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All roads lead to Rome - Rome Sweet Rome Guide

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City blog. Rome based.

All roads lead to Rome

For a long time, the Etruscans governed Rome, and by them the Romans borrowed habits and practices. Etruscans were, in fact, three of the seven legendary kings who governed Rome: the Tarquinii (Tarquin the Elder, Servius Tullius, Tarquin the Proud).

In 509 BC The last Etruscan King Tarquin the Proud was banned from Rome, Etruscan rule over the city done and the Republic began.

If the presence of the Etruscans in Rome considerably  influenced the customs of the original population (especially religion, with the construction of important temples and shrines, or the construction of essential infrastructures fot the future of Rome such as Cloaca Maxima or the drainage of the Valley of the Forum), their absence also brought great changes to Roman society.

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Questo post è disponibile anche in italiano.

Rome, in the center of the ancient world.

When, around 500 BC, people who lived in the city of Rome became independent from the Etruscan rule, they started some innovations which completely changed the course of history.

The Romans were a population dedicated to commerce. This particularity required some expedientes to make contacts with other cities in the Peninsula easier.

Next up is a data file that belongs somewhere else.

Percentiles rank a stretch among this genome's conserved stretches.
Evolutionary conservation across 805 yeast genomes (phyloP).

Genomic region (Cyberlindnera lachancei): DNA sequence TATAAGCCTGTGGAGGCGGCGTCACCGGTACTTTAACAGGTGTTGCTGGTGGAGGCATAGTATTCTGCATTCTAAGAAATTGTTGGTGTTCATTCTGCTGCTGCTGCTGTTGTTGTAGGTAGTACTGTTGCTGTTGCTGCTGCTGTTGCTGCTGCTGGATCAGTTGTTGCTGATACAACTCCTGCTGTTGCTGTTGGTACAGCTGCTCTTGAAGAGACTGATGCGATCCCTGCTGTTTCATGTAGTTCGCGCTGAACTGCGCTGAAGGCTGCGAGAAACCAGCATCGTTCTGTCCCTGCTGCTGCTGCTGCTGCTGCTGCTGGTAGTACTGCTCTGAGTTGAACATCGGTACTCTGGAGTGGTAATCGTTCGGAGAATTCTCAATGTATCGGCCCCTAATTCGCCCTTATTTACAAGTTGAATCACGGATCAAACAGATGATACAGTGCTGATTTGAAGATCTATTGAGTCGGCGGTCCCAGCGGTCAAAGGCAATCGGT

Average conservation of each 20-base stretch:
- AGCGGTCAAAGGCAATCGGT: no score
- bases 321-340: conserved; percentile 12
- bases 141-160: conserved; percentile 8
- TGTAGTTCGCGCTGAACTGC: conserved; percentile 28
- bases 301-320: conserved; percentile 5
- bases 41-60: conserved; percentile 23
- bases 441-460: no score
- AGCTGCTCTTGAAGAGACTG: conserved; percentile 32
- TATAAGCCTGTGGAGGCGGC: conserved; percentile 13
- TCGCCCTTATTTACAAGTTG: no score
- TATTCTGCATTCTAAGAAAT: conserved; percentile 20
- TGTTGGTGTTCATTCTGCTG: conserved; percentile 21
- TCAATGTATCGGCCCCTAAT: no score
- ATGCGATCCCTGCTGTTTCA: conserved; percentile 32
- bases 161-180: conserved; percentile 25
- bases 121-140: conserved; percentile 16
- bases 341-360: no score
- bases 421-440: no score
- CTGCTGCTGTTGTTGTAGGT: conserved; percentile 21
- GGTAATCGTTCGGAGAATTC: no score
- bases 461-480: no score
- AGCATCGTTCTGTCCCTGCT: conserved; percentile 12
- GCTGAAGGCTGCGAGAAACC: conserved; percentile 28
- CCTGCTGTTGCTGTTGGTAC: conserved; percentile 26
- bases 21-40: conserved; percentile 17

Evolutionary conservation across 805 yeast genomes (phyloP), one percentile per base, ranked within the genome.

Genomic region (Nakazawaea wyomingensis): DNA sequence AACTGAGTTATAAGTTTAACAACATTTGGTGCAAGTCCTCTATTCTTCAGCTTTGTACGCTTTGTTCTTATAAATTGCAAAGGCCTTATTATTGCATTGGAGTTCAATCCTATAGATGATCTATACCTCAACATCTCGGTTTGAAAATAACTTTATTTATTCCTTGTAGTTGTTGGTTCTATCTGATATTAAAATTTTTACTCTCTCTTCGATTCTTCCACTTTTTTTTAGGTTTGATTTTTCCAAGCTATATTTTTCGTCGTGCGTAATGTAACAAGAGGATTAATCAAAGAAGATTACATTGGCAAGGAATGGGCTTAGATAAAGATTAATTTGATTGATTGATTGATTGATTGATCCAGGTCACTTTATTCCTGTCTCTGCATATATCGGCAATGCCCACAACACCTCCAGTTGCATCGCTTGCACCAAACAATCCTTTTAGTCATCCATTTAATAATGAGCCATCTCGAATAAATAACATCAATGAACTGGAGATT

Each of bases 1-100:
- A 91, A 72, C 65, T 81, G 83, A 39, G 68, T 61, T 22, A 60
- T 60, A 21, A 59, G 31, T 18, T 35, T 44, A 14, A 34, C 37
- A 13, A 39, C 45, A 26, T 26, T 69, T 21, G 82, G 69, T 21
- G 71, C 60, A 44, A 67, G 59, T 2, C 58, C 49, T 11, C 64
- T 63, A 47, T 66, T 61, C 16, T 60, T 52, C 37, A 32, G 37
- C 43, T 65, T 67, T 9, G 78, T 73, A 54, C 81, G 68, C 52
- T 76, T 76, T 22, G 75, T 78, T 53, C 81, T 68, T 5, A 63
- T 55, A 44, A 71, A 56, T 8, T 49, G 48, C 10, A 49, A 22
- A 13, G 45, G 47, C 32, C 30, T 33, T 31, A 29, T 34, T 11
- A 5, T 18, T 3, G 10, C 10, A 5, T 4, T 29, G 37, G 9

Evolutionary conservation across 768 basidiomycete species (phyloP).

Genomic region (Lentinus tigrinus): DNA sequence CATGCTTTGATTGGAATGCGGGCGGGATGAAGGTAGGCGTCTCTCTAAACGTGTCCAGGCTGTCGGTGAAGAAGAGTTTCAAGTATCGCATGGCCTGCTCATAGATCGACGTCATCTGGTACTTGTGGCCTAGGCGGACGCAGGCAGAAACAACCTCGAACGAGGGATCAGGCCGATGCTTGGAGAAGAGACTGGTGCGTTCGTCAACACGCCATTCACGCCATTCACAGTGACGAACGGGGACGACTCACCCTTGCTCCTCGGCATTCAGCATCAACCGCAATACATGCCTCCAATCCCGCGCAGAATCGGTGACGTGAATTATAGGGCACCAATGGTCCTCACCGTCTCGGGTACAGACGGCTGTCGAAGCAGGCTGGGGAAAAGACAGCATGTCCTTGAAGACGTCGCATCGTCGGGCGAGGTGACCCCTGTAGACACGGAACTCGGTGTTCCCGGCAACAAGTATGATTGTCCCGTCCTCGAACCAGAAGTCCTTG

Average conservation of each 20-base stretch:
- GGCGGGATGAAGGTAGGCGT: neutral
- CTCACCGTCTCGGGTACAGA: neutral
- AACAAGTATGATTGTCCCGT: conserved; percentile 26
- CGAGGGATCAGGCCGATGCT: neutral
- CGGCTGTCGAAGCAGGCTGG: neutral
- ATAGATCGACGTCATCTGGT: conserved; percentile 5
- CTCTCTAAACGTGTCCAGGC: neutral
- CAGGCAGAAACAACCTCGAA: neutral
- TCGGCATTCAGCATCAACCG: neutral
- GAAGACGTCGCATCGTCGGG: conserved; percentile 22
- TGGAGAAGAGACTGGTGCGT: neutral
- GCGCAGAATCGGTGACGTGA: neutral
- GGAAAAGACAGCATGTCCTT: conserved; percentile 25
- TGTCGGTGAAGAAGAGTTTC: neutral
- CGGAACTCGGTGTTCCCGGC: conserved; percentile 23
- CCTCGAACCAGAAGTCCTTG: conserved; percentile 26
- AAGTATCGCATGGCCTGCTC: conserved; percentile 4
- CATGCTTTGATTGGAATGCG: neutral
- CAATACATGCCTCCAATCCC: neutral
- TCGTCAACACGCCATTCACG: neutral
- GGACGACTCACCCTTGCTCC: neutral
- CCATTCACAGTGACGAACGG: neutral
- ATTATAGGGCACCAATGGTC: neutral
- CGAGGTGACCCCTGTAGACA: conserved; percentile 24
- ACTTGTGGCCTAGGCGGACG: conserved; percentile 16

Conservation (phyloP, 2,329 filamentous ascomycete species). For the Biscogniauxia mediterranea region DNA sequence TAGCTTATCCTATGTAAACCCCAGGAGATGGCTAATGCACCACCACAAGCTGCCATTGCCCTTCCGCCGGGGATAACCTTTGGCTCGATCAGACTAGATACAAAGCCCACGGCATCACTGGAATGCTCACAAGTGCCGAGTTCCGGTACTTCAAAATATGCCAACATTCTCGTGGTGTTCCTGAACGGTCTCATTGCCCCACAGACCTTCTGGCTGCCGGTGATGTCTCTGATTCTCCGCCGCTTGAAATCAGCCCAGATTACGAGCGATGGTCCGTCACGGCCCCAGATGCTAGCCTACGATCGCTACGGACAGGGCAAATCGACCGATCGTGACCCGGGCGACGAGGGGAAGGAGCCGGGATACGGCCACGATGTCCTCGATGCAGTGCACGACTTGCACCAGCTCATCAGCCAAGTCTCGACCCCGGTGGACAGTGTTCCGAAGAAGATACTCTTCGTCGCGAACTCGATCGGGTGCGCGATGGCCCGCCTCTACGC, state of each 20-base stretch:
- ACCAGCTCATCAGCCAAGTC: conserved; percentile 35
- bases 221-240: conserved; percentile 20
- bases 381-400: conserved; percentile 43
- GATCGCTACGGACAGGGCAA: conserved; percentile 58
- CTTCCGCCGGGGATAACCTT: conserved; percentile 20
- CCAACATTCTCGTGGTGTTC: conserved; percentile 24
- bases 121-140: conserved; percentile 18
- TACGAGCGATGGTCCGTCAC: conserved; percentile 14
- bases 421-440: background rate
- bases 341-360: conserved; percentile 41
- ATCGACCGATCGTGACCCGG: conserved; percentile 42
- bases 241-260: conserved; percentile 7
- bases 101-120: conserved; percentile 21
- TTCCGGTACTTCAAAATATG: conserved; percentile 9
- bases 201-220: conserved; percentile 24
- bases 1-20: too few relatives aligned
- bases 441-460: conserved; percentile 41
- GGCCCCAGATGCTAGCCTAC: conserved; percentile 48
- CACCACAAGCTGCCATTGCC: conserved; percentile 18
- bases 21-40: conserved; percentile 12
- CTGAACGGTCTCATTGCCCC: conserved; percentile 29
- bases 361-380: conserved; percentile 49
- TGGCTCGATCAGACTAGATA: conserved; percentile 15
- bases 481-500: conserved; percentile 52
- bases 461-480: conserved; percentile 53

One of the elements that made Rome the center of an empire was the creation of a global road network. The roads are perhaps the greatest witness, the greatest monument that the Romans left us.

The roads, an essential element for the birth of the Empire.

Ph. credits www.capitolium.it

In Roman territory, as for all populations of the ancient world, there was always some war to fight. The construction of the Roman roads was formerly a military purpose, enabling men and war supplies to reach every corner of the conquered lands in the shortest possible time.

From the beginning, however, they were not used solely for military purposes. Just because of their main feature – capillarity – the use of Roman roads was immediately essential for both the commerce and cultural development.

The streets of culture.

We can therefore consider the roads as an important element for the expansion of Rome. The roads allowed the goods and the ideas to travel and to affirm themselves in territories far from Rome; likewise, they guaranteed the circulation in the opposite direction: Rome became the center of the world because it was able to export habits, goods, ideas, but also because they flowed there, from every corner of the world.

What we may consider as globalization, so similar to the one we are experiencing today, was made possible by the Roman road system. Thanks to the mobility guaranteed by the complex of communication channels, one language was spoken throughout the empire, one coin was used, it was administered through the same laws… Let us not forget that Roman was a multiethnic, but monocultural civilization!

It is not surprising, then, that such a well-accomplished system has not run out of function after the fall of the empire. Especially in Rome, but also in much of Italy and, to a lesser extent, in Europe, we are still walking the same streets as our ancestors crossed over two thousand years ago.

Roman roads across the centuries.

This is particularly evident in Rome, which from two thousand years is surrounded by a radiant road system. Roads start from Rome, center of the Empire, to reach all subjected territories.